04:17 GMT07 March 2021
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    Failed asylum seekers and foreign criminals are being deported from the UK on a private plane that is costing the British tax payer more than US$11 million a year.

    US$75 million has been spent over the past five years on chartered flights to deport people from the UK according to figures just released from the Home Office.

    Over the last five years 1,999 foreigners have been deported from Britain on private flights

    Harry Davis, campaign manager at the TaxPayers' Alliance believes the cost to the taxpayer is extremely high.

    "Taxpayers will be amazed that this figure is still so stubbornly high from a department that should be looking to cut out frivolous spending," said Harry Davis, campaign manager at the TaxPayers' Alliance.

    Davis also believes that anyone who is not legally meant to be in the UK should be returned home but the cost of travel needs to be examined.

    "All areas of public spending should be under scrutiny, so ministers need to make sure that they have the right protocols and best organizational standards in place so they can keep costs low as possible."

    However Home Office minister James Brokenshire said a cost comparison between charter flights and commercial flights takes place every six months.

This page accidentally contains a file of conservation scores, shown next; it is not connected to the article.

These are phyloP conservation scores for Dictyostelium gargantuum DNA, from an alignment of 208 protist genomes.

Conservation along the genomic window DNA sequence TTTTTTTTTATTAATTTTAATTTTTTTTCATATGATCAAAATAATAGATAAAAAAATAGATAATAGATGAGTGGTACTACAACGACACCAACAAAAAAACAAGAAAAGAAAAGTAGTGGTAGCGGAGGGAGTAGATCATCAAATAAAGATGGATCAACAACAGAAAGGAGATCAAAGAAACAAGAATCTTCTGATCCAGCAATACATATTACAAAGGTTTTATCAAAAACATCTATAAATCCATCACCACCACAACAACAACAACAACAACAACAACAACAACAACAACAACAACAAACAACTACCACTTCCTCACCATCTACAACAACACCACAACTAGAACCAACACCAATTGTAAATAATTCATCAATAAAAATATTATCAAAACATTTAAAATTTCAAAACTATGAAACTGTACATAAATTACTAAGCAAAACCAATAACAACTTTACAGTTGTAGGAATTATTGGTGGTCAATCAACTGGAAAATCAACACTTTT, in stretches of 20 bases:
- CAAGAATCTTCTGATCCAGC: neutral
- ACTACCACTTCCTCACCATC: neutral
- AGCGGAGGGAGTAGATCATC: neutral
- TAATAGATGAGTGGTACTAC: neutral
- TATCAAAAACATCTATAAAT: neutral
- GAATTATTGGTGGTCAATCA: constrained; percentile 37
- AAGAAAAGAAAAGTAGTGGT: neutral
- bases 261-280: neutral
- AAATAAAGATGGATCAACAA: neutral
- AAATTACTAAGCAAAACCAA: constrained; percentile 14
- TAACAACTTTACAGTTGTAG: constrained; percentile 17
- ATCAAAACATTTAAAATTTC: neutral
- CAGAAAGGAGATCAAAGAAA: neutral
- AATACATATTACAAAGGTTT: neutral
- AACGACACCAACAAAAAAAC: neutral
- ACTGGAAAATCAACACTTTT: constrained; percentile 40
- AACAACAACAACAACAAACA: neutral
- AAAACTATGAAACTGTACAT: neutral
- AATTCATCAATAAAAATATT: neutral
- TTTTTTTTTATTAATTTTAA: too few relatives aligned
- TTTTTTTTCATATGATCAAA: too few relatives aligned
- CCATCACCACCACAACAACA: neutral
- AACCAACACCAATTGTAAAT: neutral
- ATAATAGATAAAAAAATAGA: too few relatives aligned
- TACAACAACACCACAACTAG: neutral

So far this year, 18 chartered flights have been paid for to deport 718 foreigners — at least 194 were foreign criminals while the rest included failed asylum-seekers or those who have committed immigration offences.

    In 2015, the Home Office paid for 38 chartered flights, down from 46 the year before, 48 in 2013 and 45 in 2012.

    "Home Office charter flights are used to remove individuals who have been refused asylum in the UK but also individuals who have committed other immigration and criminal offences. Home Office records indicate that there were 45 charters in 2012, 48 in 2013, 46 in 2014, 38 in 2015 and 18 to date in 2016," Mr Brokenshire said in a recent statement.


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    charter flights, criminal activity, taxpayers, asylum seekers, deportation, plane, Home Office, United Kingdom
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